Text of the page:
are combined with a solvent, such as, naphtha, xylene, acetone or MEK.
Specifically, a paintable overvoltage protection material having such foldback switching characteristics may be prepared in the following way:
______________________________________Silicon Rubber (general purpose) 71 gramsNickel Powder (1-5 micron) 98 gramsSilicon Carbide (1-5 micron) 24 gramsPeroxide Cure Agent 3 grams______________________________________
are combined with a solvent, such as, naphtha, xylene, acetone or MEK.
Transient overvoltage protection material 11, being a quantum mechanical tunneling material, such herein incorporated by reference and fully disclosed in U.S. Pat. No. 4,977,357, issued to Karen P. Shrier on Dec. 11, 1990. Furthermore, overvoltage protection material 11 being a foldback switching material, also herein incorporated by reference and fully disclosed in U.S. patent application, Ser. No. 07/728,605, presented for examination by Karen P. Shrier and Richard K. Childers, filed Jul. 11, 1991. Furthermore, other types of overvoltage protection materials can be utilized for the same purpose. This disclosure is not intended to limit the breadth of the overvoltage protection material element of the present invention.
To prepare transient overvoltage protection material 11 of either the quantum mechanical tunneling type or the foldback switching type, the above listed ingredients in proper proportions are blended on a two-roll rubber mill using standard techniques. The blended material is then placed in a suitable container and a solvent such as naphtha, is added. In one embodiment, approximately 200 grams of the blended above listed ingredients is combined with naphtha until the solution is the desired viscosity. As the solvent is added, the solution is stirred and the overvoltage protection material is dissolved. A paint-like consistency is achieved.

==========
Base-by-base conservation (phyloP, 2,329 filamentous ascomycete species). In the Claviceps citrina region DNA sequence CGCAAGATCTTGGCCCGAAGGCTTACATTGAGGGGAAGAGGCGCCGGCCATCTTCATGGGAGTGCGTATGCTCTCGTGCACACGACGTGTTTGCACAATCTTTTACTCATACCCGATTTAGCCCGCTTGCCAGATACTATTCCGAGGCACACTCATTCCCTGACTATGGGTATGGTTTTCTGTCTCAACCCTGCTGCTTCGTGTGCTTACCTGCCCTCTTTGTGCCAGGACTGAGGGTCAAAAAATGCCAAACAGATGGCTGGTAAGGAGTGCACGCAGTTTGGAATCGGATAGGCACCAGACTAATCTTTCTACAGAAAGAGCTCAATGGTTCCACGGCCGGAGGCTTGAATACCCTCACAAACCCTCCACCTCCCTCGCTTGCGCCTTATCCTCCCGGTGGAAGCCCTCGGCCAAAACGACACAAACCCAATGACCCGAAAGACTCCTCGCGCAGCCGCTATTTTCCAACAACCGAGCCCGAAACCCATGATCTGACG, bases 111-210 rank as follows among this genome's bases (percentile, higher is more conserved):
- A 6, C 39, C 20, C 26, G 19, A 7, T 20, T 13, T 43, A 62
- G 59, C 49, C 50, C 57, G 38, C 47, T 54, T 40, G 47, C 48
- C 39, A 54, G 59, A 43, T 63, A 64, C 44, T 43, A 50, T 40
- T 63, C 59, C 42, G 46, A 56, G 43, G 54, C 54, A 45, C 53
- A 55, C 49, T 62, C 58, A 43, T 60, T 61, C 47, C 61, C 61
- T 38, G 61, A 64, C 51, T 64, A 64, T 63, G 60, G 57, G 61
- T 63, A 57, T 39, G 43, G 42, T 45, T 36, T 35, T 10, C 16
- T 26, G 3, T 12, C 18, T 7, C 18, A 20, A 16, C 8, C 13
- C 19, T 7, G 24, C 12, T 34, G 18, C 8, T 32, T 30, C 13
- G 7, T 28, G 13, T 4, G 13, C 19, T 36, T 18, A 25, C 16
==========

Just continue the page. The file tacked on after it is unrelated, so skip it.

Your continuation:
The material can be coated onto a substrate by any suitable technique, including but not limited to silk screening, thick film printing, spray or brush painting, spreading, pouring or casting. The ability to coat a substrate with an electrically non-linear material allows the conformal coating of large areas and intricate surfaces for overvoltage protection. It further allows utilizing coating as a method of manufacture of overvoltage protection devices. For example, in an electronic circuit, coating material may be applied onto one or more electrodes. Furthermore, the techniques disclosed herein may be applied to the manufacture of surface mount devices.